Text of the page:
United States
US Direct Professional Support Workforce and the US Centers for Medicaid and Medicare

US Patient and Affordable Care Act and the US Health Care Exchanges

US National Independent Living, Disability and Rehabilitation Research, US Department of Health and Human Services

US Presidential Campaign, Criminal Justice Reform, Universal Health Care, and International Relations

US Health Reform and Individual, Family and Community Health vs. Behavioral Health Care (e.g., Independent Living)

International
Universal Declaration of Human Rights and UN Declaration of the Rights of the Child (and Family Policies Around the World)

United Nations Convention on the Rights of Persons with Disabilities

World Health Organization Mental Health Programme

International Disability Rights Monitor

Health and Human Services in the International Environment: Rehabilitation Centers and Regional Development, Water, Sanitation, and Vaccinations (Environment)

Migrants, Immigrants and Refugee Programs

Sustainability, Inclusion and Equity in Cities of the World

In 2017, the Fred Riggs International Symposium (one of two held on Friday, March 17, 2017) included presentations on Governance and Community Development, Challenges to the Public Sector: Ethics, Integrity and Corruption, Redefining the Role of Public Service Under Pro-Market Reforms in Asia, Comparing Public Service in Africa, Role of National and International Nonprofit Organizations in Governance, and Performance, Strategic Management, and Policy in Public Organizations. The International Hosts were Veronica Junjan of the University of Twente, Netherlands and Gedeon Mudacumara of Cheney University of Pennsylvania, both of whom have been in contact in 2016-2017 to the International Chapter Membership of American Society for Public Administration. 

The Deli S. Wright  Symposium was held concurrently and was sponsored by the Intergovernmental Administration and Management Section of ASPA. I attended the wrapup by Eric Zeemering and Mark Wright where Dovie Dowson, of Public Administration and the Law, subsequently discussed the next agenda for Denver, Colorado in 2018. This Symposium featured the Local and Government Review (also a journal), Collaborative Public Management moderated by Cynthia Bolling, and an Intergovernmental Management: European Perspective. Simultaneously, a workshop was held on Transportation in the 21st Century, a Labor Relations Workshop and on on Women in Leadership Roles. 

More information will be made available on the Saturday and Sunday events, the meetings of the Formation Section on Public Administration and Disability, and the presentation titled:
Expanding Theories in Disability and Community: From Community Integration to Community Inclusion, Equity and Sustainability in the Age of Terrorism. Moderator and Presenters for the latter were listed as: Allan Bergman, Julie Ann Racino, Stephen Rolandi, and Andrea Huston. The presentation was approved as Public Administration Theories for the Annual Conference and a paper for submission in 2017-2018 will be finalized. For 2018 in Denver, Colorado, Gedeon Mudacumara welcomes an international panel for the Fred Riggs Symposium event.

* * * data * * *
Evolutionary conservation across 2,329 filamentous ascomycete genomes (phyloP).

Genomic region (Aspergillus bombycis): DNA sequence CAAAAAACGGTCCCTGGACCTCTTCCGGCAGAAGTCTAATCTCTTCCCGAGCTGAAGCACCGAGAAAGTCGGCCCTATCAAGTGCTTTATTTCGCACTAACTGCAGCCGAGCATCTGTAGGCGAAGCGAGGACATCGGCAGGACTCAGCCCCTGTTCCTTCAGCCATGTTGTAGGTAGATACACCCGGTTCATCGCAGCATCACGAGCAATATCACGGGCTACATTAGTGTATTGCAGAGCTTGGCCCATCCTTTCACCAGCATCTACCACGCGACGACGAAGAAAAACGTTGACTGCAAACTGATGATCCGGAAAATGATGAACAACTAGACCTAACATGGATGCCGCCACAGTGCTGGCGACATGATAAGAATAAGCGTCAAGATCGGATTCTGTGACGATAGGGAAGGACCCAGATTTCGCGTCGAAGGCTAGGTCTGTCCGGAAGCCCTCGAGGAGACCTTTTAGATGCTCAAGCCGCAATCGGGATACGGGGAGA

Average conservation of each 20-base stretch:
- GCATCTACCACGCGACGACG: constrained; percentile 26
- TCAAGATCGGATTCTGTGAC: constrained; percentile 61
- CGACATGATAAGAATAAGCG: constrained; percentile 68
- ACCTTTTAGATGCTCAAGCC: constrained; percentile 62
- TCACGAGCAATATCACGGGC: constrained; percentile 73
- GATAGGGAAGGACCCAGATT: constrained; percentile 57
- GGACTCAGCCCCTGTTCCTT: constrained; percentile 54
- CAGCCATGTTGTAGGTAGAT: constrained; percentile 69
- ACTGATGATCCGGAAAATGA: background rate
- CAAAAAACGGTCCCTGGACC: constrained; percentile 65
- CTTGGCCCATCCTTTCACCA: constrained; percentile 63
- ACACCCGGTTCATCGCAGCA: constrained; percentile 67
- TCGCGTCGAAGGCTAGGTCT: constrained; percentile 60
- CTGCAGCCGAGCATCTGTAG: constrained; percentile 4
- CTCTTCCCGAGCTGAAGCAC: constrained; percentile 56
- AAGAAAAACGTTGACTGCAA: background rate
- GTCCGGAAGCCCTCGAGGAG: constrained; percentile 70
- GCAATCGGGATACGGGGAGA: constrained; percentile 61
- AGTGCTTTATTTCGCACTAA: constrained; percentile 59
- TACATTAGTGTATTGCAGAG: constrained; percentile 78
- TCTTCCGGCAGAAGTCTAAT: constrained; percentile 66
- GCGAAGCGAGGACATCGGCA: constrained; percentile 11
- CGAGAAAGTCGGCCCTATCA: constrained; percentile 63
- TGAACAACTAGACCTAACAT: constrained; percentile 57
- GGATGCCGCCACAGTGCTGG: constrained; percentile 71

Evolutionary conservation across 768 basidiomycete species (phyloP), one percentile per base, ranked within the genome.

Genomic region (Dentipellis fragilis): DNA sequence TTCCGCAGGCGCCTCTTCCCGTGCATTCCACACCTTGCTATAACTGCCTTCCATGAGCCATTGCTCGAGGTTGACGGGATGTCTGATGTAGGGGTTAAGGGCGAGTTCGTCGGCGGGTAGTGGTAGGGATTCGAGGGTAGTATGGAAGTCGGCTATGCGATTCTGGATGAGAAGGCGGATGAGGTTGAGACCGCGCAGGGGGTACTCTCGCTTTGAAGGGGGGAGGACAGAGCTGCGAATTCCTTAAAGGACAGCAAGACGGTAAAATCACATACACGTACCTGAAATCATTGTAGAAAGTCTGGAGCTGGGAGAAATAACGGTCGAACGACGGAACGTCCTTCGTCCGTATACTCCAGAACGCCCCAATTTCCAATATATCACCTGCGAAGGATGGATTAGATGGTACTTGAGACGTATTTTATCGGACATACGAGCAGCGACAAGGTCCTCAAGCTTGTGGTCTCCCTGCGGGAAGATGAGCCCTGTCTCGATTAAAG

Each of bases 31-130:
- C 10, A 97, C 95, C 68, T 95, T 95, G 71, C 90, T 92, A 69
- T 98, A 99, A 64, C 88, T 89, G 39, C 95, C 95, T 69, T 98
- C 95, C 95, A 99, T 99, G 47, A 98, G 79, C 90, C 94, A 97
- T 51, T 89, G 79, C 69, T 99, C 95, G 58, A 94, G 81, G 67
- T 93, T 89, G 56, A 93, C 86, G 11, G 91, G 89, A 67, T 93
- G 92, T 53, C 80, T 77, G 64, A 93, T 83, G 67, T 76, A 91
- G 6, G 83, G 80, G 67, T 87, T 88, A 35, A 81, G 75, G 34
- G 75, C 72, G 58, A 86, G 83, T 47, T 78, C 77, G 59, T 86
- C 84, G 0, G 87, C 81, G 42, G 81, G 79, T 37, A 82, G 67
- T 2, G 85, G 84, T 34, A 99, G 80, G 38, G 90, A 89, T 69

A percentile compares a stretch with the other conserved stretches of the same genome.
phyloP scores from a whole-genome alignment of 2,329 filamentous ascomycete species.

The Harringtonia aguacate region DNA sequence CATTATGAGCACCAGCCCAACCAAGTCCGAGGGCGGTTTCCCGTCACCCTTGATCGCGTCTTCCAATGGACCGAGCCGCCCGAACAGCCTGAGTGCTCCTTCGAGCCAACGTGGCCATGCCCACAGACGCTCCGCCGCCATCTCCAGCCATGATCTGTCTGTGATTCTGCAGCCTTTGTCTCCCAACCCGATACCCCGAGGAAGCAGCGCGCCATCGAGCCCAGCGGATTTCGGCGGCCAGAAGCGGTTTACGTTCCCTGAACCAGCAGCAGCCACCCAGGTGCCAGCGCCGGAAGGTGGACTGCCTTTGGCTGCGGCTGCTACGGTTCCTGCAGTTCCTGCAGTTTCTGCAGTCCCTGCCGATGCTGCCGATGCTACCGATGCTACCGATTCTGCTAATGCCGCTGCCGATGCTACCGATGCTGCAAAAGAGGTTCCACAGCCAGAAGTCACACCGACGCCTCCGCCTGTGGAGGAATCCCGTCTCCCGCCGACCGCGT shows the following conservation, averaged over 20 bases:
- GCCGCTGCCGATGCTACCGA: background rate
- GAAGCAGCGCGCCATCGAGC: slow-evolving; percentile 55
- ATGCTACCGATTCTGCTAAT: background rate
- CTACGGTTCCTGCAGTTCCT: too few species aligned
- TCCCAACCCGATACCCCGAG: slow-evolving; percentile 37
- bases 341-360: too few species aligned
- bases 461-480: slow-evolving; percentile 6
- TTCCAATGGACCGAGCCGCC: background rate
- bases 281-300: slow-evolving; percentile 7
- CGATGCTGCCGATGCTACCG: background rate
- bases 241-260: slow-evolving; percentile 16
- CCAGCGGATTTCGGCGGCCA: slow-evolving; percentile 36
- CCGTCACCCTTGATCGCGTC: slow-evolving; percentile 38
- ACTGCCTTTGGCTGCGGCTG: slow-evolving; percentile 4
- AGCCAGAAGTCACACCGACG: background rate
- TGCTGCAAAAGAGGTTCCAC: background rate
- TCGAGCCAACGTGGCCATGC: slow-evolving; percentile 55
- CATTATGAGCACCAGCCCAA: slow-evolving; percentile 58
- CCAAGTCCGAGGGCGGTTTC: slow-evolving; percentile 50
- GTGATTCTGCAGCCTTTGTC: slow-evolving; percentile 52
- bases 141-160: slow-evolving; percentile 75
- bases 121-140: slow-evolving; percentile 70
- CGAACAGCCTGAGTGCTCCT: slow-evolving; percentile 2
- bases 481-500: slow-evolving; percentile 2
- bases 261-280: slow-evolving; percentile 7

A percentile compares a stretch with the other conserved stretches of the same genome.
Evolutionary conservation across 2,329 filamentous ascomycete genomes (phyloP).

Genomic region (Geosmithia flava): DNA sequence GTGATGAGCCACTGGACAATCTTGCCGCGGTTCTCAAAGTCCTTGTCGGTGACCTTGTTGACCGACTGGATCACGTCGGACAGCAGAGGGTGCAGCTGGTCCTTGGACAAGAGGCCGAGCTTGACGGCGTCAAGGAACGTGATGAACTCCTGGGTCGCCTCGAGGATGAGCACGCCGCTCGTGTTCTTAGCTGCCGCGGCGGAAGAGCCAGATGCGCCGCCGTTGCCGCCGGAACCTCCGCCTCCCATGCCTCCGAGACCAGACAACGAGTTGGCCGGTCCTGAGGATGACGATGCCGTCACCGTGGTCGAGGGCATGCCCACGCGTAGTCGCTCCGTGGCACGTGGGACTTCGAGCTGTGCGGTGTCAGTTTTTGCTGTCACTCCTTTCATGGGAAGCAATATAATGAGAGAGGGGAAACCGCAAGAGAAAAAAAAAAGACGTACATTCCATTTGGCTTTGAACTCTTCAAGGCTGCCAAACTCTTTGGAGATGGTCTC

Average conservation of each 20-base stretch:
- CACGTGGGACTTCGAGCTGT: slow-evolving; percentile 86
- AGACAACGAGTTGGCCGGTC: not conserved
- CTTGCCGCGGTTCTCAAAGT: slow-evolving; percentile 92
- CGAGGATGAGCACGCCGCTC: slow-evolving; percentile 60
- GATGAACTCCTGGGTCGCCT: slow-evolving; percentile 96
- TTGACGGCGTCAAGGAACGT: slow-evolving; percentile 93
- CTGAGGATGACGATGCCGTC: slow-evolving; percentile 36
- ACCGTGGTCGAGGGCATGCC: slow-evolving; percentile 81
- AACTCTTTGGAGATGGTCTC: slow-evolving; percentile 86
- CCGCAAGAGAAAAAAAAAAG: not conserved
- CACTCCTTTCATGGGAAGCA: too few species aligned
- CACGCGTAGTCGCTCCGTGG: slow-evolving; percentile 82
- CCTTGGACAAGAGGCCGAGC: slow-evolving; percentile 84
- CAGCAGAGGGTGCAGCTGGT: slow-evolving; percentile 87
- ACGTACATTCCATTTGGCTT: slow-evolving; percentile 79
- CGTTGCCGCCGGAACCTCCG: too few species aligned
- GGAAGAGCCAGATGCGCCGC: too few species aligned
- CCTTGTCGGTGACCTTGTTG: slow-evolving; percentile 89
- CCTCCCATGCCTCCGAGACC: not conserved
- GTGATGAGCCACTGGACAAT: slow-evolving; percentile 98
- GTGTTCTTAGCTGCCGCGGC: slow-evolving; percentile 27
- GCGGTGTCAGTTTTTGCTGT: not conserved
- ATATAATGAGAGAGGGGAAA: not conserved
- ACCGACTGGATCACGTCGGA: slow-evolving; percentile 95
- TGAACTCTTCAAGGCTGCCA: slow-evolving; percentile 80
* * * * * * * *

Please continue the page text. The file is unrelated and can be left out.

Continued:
We also would like to thank the Carter Center and Museum for the welcome reception event on Saturday evening and museum tour, and for the receptions at the Sheraton, including the new Korean Institute on Public Administration. 

Submitted by Julie Ann Racino, Member of the International Chapter of American Society for Public Administration, and Formation, Co-Chair of the Public Administration and Disability, 2016-2017

Monday, October 24, 2016

IS IT INCLUSIVE, EQUITABLE AND SUSTAINABLE HOUSING OR HOUSING, SUPPORT AND DISABILITY?

IS IT INCLUSIVE, EQUITABLE AND SUSTAINABLE HOUSING OR IS IT HOUSING, SUPPORT AND DISABILITY?

Julie Ann Racino, Author of Housing, Support and Community

2016

        By 2012, the National Council on Disability and Harvard University's Joint Center on Housing Studies, published on the State of the Nation's Housing, the former from a disability perspective. These significant reports follow decades of initiatives to guide the development of quality housing for all "in America" from Universal Design to Right to a Decent Home, Right to Ordinary Housing, Housing and Support for All, Accessible and Barrier-Free Housing and Institutional Closures, Consumer-Controlled Housing, and a substantial body of "Fair" Housing Rights and Laws (Racino, 2015, 135-137).

From Residential Segregation to Ordinary Homes and Homelife

      As described by leading advocates (e.g., Gunnar Dybwad of the International League, then of the Handicapped, now with Inclusion International) throughout recent decades, America has a history of residential segregation, even to the extent of being termed apartheid (Steven E. Brown, of Disability Culture) instead of multiculturalism or community integration. The roots of supported housing (critical initiative today) and supportive living are in efforts to move from a facility-based approach to community living (Racino et al, 1993) to Britain's ordinary homes (in Towell, 1988) and to America's stand on home ownership (Klein & Nelson, 2000).